Carlo said he was honoured to be part of the production.

“To see these works being supported by the wider community has an amazing effect on our collective societal mindset and culture,” he said.

Brisbane-based Indigenous Yidaki (Didgeridoo) musician Fred Leone, from Impossible Odds, provided a throbbing bass line.

DPM resident psychologist Don Finlayson supported the project, and Bourke High School and NSW Outback Division of General Practice co-funded the production.

“One of the greatest gifts we can bestow upon our community is to invest in, and believe in our children – the results speak for themselves,” said NSW Outback Division of General Practice executive manager Donna Jeffries.

But the story didn’t end there. In May this year, the B-Town Warriors and DPM produced a second music video, Dreams - “which represents a conversation about ambition, leadership, and hopefulness - young people exploring the issues in their community and exploring solutions and messages that uplift, inspire and empower First Nations people around Australia and the world,” Toby said.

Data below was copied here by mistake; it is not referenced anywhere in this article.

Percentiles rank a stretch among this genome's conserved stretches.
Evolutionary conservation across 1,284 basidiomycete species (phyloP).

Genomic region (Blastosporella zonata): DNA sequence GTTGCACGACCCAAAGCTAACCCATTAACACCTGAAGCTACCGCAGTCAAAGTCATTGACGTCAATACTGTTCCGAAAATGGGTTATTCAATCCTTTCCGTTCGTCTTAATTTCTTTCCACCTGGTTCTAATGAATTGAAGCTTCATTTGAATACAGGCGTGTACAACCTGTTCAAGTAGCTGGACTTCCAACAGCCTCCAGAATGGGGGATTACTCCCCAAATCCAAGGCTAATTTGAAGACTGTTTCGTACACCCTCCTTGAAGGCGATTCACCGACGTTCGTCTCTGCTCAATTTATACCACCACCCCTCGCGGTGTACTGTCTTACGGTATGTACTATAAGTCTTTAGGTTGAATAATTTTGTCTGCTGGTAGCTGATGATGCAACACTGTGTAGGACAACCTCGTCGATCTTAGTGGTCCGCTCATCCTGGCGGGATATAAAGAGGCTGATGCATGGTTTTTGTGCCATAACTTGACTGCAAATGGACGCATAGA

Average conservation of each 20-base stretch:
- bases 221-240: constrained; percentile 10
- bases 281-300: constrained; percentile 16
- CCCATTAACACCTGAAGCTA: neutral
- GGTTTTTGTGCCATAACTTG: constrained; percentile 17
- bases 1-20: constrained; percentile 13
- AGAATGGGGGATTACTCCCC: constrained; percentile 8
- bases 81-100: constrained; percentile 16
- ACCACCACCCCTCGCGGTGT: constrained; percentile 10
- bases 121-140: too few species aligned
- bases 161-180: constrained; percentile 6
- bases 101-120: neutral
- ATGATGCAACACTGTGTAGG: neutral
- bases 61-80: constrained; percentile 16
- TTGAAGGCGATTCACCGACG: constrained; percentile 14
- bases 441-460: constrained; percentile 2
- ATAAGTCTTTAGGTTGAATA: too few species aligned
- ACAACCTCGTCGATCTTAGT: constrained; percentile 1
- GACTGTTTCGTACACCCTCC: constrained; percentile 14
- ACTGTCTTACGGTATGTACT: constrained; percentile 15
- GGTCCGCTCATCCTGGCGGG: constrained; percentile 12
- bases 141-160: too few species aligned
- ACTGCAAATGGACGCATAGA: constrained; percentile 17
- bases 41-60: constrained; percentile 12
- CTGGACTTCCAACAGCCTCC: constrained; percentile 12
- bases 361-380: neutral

The chorus goes like this:

“I know I can

I know I am

I know that I will be

Dream

I can Dream.”

In July they released a third music video, Thundercloud, which has featured on Channel 10’s The Project.

“It is a story of struggle, in a context where mental health is at crisis point for young Indigenous Australians, and the pressures of living in two worlds are bigger than ever,” he said.

“This is a brave and emotive production, driven by young people to inspire and support mobs to be resilient, healthy and feel supported. You are not alone.”

Two more collaborations are due in October, 2017, thanks to a partnership with the Vincent Fairfax Family Foundation.

Toby said the aim of Desert Pea Media was to short-circuit the structures of inequality through intergenerational expression of cultural and social issues, focusing on solutions and positive choices.

The company has produced 97 music videos and six documentaries for more than 50 community in 15 years.

The stars of those videos include the Wilcannia Mob, the Tin Town Trackers, the Walgett Warriors, Dub Vegas, the Colli Crew, the Condo Crew and the Wello Crew.